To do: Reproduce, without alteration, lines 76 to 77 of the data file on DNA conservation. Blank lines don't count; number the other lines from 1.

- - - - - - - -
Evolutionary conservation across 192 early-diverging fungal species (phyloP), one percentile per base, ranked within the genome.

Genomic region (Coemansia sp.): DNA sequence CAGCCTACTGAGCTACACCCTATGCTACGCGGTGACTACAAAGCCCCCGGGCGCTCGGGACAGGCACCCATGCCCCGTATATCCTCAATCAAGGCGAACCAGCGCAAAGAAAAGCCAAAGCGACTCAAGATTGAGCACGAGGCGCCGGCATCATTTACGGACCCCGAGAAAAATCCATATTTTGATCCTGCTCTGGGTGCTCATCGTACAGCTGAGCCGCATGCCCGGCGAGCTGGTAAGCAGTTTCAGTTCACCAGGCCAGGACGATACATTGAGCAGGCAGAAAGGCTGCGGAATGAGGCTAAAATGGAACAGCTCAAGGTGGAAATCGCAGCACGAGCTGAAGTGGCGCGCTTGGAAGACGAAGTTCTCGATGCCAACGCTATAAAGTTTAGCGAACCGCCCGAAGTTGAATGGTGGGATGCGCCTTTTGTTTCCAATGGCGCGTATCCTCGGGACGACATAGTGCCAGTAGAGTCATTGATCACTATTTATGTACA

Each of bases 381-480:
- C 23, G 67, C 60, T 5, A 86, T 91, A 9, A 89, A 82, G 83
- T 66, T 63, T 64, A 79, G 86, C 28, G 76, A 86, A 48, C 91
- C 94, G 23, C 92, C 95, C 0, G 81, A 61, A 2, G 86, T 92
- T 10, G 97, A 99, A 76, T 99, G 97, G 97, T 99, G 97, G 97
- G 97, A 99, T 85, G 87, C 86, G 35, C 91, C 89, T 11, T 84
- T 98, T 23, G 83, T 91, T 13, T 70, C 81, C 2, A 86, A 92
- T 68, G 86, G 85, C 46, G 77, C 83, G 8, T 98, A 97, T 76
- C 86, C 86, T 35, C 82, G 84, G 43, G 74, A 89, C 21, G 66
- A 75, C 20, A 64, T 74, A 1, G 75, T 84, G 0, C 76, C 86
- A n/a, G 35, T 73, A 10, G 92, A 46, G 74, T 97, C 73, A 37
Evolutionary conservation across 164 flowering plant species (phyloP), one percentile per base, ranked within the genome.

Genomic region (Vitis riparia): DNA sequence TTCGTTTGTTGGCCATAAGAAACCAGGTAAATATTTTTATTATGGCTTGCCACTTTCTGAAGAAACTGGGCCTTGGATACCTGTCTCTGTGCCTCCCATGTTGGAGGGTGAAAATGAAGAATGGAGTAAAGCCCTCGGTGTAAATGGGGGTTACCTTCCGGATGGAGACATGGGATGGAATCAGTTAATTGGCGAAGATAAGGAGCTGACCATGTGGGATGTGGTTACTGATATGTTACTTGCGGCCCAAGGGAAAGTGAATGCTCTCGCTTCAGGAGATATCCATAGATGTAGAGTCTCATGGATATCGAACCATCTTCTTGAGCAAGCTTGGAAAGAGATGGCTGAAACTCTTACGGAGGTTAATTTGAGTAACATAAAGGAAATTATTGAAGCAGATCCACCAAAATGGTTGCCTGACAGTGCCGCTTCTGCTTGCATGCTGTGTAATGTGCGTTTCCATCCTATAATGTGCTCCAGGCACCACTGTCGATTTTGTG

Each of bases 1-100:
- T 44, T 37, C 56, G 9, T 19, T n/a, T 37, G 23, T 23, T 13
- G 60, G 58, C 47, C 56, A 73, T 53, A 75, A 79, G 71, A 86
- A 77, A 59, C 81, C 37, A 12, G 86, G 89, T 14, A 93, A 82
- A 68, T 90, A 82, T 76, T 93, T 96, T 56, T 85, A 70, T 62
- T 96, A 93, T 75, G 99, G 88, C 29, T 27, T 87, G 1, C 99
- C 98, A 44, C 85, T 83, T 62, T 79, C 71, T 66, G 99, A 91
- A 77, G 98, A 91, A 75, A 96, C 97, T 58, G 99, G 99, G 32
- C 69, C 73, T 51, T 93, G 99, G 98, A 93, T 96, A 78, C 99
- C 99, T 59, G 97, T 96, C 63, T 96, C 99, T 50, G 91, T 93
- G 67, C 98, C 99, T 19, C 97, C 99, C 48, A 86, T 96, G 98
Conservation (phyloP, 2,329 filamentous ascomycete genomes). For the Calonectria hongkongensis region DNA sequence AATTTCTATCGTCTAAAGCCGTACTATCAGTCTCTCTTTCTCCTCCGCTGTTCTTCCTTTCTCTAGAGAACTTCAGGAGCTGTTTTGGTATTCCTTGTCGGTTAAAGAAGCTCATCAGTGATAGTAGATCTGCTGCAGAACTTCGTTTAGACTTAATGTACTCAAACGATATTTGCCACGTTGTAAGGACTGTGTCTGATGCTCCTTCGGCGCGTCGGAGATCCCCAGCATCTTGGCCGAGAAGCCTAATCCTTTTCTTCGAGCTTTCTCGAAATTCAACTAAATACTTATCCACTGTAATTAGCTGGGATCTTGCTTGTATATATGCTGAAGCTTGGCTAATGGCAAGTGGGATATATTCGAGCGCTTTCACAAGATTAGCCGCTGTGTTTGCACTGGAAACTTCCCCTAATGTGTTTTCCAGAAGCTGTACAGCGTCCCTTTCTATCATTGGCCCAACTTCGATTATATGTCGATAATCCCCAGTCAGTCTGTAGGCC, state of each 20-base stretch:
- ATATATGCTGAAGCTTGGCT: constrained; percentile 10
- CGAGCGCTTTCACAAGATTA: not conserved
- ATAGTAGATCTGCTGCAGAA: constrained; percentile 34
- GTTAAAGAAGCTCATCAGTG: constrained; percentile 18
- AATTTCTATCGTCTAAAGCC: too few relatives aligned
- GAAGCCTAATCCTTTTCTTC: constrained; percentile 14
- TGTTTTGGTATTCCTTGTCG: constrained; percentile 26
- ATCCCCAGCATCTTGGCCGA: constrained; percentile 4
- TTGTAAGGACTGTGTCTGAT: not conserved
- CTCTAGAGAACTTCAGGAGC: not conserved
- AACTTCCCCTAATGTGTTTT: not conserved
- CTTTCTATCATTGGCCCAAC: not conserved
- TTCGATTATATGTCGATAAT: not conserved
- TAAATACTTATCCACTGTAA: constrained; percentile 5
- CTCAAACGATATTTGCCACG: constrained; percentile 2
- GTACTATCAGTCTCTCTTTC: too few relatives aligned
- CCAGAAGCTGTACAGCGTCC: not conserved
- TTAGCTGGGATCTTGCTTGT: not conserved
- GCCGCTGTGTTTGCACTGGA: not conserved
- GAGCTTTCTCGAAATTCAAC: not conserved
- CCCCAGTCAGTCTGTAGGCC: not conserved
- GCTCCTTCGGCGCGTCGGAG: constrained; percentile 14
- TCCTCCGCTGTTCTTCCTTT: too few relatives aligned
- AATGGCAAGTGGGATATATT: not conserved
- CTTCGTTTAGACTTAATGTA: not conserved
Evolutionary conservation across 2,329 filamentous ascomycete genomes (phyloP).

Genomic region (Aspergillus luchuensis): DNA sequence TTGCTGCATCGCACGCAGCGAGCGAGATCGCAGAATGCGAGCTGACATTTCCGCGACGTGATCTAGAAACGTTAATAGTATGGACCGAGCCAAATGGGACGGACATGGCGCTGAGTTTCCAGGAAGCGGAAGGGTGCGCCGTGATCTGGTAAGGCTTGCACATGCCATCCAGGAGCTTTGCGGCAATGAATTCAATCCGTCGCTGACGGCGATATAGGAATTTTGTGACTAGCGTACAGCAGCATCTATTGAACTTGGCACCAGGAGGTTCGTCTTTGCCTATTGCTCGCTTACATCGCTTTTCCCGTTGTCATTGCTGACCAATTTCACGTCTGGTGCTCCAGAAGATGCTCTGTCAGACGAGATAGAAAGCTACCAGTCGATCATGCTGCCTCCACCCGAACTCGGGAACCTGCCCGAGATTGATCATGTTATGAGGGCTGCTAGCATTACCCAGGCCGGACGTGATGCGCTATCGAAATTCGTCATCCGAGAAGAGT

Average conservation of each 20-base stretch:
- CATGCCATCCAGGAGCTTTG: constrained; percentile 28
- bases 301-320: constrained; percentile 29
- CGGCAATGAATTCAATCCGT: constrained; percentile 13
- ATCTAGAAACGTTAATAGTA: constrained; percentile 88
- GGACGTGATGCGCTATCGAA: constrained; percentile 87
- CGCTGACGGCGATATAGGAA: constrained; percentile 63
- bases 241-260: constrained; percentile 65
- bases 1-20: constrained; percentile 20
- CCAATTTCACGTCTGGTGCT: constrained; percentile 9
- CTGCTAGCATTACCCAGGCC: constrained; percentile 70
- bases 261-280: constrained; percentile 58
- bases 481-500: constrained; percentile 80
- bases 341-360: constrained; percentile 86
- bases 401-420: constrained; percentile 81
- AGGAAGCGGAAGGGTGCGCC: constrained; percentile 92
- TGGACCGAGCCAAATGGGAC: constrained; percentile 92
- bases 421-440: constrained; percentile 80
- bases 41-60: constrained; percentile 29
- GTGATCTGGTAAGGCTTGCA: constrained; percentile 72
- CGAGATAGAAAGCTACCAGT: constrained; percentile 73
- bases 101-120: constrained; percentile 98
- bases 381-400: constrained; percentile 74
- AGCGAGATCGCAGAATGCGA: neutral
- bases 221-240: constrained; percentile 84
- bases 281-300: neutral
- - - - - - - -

- bases 101-120: constrained; percentile 98
- bases 381-400: constrained; percentile 74